It is evident, from the nature of the case, that here was no great and studious architectural planning, as at San Luis Rey. This was merely an asistencia, an offshoot of the parent Mission, for the benefit of the Indians of this secluded valley, hence not demanding a building of the size and dignity required at San Luis. But though less important, can we conceive of it as being unimportant to such a devoted adherent to his calling as Padre Peyri? Is it not possible he gave as much thought to the appearance of this little chapel as he did to the massive and kingly structure his genius created at the Mission proper? I see no reason to question it. Hence, though it does sometimes occur to me that perhaps there was no such planning, no deliberate intent, and, therefore, no creative genius of artistic intuition involved in its erection, I have come to the conclusion otherwise. So I regard Pala and its free-standing Campanile as another evidence of devoted genius; another revelation of what the complete absorption of a man's nature to a lofty ideal-such, for instance, as the salvation of the souls of a race of Indians-can enable him to accomplish. One part of his nature uplifted and inspired by his passionate longings to accomplish great things for God and humanity, all parts of his nature necessarily become uplifted. And I can imagine that the good Peyri awoke one morning, or during the quiet hours of the night, perhaps after a wearisome day with his somewhat wayward charges, or after a sleep induced by the hot walk from San Luis Rey, with the picture of this completed chapel and campanile in his mind. With joy it was committed to paper-perhaps-and then, hastily was constructed, to give joy to the generations of a later and alien race who were ultimately to possess the land.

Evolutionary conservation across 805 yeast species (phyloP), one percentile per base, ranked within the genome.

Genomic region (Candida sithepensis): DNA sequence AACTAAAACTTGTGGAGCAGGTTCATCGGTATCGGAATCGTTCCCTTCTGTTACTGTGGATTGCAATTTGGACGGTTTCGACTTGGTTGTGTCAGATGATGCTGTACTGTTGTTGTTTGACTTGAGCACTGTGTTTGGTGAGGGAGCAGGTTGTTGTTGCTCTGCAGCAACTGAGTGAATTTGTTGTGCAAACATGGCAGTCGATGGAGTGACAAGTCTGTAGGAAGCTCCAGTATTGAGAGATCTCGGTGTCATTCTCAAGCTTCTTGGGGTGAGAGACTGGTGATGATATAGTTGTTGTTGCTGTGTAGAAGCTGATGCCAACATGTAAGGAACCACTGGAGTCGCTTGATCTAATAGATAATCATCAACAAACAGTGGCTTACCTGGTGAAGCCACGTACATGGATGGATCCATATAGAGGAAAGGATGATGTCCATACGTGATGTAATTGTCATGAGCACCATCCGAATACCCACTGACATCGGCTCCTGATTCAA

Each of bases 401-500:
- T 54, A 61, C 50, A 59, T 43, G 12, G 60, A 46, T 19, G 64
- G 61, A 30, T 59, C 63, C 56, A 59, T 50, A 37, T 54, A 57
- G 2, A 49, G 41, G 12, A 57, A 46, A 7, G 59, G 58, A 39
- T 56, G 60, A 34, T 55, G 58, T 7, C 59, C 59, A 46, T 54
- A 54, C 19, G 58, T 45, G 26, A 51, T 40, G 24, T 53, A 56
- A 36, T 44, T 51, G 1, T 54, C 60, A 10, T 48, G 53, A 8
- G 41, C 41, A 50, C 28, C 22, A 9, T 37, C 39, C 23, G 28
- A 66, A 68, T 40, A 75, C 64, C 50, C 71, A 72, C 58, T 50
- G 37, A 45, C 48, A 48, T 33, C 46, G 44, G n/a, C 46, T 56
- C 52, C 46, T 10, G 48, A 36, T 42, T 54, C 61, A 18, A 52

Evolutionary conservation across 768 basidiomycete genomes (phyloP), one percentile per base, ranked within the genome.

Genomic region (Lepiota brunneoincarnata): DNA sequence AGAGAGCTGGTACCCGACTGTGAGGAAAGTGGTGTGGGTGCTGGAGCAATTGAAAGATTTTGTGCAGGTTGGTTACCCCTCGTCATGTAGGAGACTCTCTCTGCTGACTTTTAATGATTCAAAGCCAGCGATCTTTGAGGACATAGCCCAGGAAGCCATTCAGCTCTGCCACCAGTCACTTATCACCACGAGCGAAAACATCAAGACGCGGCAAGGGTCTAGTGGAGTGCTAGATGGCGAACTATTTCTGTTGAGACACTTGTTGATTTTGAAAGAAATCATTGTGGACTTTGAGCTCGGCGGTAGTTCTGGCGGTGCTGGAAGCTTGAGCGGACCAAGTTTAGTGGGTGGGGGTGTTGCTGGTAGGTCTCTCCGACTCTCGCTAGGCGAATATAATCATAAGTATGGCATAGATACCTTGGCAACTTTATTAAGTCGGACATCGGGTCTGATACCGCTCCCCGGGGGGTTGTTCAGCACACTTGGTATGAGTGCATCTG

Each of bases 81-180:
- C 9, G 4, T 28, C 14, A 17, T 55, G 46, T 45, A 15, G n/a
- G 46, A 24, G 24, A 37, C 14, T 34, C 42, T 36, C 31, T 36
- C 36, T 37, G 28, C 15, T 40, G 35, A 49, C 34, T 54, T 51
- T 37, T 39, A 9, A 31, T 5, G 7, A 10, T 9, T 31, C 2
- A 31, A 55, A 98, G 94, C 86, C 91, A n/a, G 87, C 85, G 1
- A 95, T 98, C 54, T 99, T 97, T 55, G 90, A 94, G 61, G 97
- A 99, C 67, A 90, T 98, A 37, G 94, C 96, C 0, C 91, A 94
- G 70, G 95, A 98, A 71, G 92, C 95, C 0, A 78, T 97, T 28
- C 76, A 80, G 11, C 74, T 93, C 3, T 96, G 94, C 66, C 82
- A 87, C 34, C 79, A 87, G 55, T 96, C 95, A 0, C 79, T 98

On the other hand may it not be possible that the Pala Campanile was the result of no great mental effort, merely the doing of the most natural and simple thing?

Many a man builds, constructs, better than he knows. It has long been a favorite axiom of my own life that the simple and natural are more beautiful than the complex and artificial. Just as a beautiful woman, clothed in dignified simplicity, in the plainest and most unpretentious dress, will far outshine her sisters upon whose costumes hours of thought in design and labor, and vast sums for gorgeous material and ornamentation have been expended, so will the simply natural in furniture, in pottery, in architecture make its appeal to the keenly critical, the really discerning.